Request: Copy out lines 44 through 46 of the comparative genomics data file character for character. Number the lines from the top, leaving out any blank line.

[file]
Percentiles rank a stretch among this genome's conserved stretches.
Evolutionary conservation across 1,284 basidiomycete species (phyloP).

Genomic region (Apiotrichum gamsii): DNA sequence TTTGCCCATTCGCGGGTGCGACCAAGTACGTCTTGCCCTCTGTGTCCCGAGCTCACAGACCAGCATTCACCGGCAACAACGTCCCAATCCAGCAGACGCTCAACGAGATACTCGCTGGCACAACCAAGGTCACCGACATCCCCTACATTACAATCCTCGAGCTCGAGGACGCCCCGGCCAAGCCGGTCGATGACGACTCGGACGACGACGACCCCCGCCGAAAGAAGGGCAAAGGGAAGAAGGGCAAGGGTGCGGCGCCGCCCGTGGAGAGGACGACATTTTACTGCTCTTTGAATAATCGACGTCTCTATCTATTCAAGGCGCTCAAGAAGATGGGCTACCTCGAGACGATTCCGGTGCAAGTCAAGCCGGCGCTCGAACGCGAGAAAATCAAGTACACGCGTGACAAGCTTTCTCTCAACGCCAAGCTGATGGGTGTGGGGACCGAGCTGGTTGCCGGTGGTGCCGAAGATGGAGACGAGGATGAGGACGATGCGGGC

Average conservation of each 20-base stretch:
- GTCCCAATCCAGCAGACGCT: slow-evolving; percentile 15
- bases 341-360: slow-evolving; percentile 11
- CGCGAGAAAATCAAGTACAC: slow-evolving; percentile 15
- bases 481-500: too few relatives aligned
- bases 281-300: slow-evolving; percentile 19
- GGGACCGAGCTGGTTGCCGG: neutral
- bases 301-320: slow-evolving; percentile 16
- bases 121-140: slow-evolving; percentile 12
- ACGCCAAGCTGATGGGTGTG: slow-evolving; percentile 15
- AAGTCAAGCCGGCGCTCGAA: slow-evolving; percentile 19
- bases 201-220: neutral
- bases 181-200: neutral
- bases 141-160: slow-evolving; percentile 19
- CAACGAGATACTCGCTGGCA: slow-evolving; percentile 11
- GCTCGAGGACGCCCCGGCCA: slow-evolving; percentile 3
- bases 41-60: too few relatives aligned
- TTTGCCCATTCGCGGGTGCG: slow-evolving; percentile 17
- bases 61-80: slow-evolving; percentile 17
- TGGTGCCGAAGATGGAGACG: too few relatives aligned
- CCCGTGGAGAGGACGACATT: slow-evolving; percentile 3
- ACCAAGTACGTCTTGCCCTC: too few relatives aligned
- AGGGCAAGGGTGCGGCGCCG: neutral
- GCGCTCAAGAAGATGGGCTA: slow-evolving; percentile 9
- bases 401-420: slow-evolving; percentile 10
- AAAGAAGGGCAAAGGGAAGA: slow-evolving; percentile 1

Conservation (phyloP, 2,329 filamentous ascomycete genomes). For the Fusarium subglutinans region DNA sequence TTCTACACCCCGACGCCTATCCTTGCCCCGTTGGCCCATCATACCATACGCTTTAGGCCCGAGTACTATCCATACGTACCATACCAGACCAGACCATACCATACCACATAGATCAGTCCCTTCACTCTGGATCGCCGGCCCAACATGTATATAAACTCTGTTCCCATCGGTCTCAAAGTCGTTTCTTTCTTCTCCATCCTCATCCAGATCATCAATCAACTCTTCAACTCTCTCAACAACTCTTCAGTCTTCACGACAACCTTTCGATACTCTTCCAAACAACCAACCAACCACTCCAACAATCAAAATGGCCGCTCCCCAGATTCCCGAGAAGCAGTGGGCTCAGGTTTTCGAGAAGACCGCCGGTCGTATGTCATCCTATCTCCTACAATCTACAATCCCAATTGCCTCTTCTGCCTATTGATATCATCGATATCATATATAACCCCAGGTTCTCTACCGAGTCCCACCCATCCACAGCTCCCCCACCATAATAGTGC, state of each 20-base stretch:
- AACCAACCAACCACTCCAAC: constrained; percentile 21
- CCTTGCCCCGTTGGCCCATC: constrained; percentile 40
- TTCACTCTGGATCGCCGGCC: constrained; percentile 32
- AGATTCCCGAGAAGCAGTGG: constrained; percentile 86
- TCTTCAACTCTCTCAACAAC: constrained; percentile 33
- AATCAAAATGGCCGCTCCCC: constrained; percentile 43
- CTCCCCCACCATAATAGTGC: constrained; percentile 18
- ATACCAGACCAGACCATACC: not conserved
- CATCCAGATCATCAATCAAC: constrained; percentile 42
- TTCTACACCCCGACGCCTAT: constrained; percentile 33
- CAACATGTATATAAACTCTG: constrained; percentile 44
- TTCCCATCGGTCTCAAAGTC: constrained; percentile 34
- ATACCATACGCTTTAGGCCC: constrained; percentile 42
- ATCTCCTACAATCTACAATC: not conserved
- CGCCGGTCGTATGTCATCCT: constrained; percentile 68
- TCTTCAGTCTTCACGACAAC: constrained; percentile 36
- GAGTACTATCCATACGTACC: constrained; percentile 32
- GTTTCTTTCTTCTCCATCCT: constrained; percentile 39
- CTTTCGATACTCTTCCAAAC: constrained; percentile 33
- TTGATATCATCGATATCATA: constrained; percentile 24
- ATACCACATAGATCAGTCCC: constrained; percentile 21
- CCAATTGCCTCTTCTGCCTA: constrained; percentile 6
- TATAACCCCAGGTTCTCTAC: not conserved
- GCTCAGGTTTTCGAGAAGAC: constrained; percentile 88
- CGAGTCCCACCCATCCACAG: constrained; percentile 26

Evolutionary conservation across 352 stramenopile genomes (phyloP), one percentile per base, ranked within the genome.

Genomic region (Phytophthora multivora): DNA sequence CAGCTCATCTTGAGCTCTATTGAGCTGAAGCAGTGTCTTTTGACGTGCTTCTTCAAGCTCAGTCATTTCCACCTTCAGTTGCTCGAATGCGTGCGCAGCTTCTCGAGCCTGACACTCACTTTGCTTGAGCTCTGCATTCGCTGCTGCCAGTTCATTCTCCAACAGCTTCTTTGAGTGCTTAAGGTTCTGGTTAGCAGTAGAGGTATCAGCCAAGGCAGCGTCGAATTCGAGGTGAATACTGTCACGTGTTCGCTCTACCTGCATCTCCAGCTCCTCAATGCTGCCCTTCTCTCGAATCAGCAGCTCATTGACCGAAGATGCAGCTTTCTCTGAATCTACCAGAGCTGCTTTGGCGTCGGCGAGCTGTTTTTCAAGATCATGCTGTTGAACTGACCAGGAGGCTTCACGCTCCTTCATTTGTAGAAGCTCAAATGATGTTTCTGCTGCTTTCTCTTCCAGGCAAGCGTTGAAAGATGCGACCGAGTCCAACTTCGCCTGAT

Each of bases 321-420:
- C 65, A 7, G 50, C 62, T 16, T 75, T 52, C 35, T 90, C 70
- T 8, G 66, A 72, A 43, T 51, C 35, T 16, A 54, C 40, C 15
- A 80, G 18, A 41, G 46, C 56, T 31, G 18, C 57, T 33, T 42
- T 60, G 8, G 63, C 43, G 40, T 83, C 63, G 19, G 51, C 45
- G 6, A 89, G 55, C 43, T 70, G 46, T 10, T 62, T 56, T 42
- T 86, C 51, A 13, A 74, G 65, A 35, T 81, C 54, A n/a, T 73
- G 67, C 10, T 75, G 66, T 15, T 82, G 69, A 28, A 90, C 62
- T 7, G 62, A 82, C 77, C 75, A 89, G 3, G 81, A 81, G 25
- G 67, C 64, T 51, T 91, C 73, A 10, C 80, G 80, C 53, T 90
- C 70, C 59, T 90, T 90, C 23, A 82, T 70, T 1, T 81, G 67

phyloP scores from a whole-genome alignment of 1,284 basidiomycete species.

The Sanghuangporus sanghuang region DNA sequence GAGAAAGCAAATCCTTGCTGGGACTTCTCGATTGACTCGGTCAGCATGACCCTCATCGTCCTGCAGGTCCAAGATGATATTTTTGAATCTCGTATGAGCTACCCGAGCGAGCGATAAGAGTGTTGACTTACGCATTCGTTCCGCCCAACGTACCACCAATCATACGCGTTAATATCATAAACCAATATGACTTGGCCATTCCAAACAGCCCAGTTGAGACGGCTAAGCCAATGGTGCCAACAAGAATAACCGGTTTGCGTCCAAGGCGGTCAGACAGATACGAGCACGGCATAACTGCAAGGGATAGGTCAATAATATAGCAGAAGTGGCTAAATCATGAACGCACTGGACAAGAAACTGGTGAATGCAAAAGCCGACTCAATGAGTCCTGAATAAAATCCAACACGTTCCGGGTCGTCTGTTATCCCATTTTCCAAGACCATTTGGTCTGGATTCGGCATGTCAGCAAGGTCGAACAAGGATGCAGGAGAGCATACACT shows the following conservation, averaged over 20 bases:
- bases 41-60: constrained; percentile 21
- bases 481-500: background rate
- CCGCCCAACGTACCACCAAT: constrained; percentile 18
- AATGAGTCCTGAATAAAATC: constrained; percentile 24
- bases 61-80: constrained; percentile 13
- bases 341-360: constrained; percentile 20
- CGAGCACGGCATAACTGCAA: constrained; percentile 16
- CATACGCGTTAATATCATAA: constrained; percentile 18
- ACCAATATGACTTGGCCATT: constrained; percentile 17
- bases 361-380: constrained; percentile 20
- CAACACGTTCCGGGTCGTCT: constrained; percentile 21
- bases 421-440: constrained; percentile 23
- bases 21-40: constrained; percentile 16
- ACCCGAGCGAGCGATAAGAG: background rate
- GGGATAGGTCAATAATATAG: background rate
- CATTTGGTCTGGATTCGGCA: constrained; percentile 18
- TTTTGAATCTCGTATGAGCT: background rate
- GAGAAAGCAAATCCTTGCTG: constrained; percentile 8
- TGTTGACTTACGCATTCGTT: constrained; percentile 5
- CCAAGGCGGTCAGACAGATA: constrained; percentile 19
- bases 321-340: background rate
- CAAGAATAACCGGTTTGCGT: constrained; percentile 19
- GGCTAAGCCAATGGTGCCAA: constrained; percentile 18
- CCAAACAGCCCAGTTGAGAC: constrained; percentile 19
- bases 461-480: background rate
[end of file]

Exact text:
- ATCTCCTACAATCTACAATC: not conserved
- CGCCGGTCGTATGTCATCCT: constrained; percentile 68
- TCTTCAGTCTTCACGACAAC: constrained; percentile 36